The Supima® Trademark - and what it means.

The SUPIMA® trademark is the consumers’ guarantee that the branded textile product they are buying contains the finest U.S.- Grown Pima Cotton. By licensing the entire supply chain (that’s right, the entire supply chain) SUPIMA® provides added guarantee to customers that SUPIMA® trademarked goods are made with 100% U.S. Pima cotton of the highest quality.
Only SUPIMA® licensees are authorized to use the official SUPIMA® Hang tag. There is added value to using the SUPIMA® trademark- it means a brand is associated with apparel of exceptional quality. To maintain the premium focus of the trademark, the SUPIMA® license is non-transferable. This allows SUPIMA® visibility throughout the supply chain of the use of its trademark, as well as to control the quality and integrity of products that bear the SUPIMA® name.

    How do I know if my products are made with SUPIMA®?

    Brands that use SUPIMA® cotton in their products reference SUPIMA® content in many different ways. If it’s made with SUPIMA® cotton you will most likely find it on the product label, in the product description on the web or on store displays.


    Traceability Unlike Any Other

    Supima utilizes forensic science to test the natural fiber itself and verify its place of origin. To ensure this, Supima® has partnered with Oritain, a global leader in forensic science.

    Without clear knowledge of the origin of a product it is impossible to definitively talk about the product. The ability to authenticate cotton to its point of geographical origin enables an open dialogue about all relevant facts, including point of origin, sustainability, and social and economic responsibility aspects. Unlike other technologies that are dependent upon the addition of a tracer or marker.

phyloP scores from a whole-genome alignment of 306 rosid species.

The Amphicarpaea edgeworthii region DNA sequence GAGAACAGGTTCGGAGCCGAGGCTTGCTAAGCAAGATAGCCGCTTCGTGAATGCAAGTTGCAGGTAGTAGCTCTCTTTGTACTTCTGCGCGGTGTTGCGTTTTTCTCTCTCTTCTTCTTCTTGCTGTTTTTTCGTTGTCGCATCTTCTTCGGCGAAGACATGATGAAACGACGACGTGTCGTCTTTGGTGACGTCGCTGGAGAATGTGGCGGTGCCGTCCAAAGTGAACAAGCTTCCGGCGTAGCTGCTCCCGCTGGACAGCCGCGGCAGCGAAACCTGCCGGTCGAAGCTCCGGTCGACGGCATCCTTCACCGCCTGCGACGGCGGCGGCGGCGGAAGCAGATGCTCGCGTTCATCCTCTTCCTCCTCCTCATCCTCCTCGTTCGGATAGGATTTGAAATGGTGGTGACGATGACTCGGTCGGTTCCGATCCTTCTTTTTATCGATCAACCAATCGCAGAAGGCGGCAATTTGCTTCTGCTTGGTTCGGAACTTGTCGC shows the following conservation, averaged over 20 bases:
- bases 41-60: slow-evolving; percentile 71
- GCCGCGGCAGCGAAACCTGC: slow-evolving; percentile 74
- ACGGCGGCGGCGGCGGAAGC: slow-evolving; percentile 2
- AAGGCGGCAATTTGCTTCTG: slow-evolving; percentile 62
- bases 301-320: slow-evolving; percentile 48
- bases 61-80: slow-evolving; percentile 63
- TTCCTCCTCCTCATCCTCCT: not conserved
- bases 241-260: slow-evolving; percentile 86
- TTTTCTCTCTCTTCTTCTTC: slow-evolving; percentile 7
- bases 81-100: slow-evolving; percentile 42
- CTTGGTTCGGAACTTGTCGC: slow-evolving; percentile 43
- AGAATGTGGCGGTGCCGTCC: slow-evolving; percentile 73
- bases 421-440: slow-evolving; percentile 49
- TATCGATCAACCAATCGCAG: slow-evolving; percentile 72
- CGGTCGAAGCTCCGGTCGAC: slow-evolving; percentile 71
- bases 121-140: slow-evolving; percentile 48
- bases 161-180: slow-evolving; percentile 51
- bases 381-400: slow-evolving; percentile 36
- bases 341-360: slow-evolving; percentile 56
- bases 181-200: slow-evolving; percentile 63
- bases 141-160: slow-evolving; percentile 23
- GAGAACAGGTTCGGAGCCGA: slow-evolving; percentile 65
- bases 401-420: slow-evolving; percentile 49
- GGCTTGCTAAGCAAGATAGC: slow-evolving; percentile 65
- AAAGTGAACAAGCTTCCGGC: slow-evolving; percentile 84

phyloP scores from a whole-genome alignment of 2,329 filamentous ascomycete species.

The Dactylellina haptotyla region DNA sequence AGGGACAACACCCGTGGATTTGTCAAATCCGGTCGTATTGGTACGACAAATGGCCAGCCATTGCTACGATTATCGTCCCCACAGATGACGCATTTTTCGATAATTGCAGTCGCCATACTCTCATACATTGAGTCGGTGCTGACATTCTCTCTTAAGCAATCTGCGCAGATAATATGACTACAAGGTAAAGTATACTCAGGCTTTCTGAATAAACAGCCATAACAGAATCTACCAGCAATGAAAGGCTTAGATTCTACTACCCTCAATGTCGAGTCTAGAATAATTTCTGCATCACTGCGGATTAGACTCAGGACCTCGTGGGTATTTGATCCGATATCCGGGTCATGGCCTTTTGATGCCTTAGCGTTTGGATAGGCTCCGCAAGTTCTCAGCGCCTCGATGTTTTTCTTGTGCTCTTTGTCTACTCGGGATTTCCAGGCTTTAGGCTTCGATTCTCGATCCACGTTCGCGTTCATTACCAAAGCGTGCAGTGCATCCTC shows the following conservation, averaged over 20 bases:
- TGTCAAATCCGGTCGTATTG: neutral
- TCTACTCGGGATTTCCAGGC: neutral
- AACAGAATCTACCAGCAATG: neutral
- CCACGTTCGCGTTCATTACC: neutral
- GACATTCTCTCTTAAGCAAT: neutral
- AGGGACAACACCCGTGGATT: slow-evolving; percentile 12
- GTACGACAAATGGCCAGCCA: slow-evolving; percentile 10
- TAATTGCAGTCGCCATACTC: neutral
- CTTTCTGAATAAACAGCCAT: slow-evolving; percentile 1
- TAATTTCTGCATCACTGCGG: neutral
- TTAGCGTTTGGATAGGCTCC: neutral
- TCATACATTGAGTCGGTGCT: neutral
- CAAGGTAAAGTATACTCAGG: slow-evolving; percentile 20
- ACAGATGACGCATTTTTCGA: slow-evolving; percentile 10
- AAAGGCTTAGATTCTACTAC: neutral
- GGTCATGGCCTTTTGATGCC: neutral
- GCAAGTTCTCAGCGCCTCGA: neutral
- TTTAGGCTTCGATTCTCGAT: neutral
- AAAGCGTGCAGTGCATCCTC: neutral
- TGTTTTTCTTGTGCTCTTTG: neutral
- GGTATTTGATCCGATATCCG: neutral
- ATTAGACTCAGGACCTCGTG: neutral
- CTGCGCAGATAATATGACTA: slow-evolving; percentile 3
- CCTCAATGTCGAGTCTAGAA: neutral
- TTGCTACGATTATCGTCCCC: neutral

Oritain uses a peer-reviewed methodology to analyze trace elements and isotopes to determine a products origin. These trace elements and isotopes, which are unique to their environments and regions are absorbed by the cotton fiber. By sampling the cotton over the entire producing region, Oritain has created an origin database that samples can be checked against. This is one way SUPIMA® Cotton has certified traceability.


    The cotton naturally absorbs different levels of trace elements and isotopes from the soil, water and environment, giving Supima cotton a unique, identifying fingerprint.

    Farms of the Future

    From GPS-navigated tractors that plant and harvest the cotton to satellite technology and soil monitors, Supima farmers ensure that they are growing the best quality cotton in the world with as little impact on the environment as possible.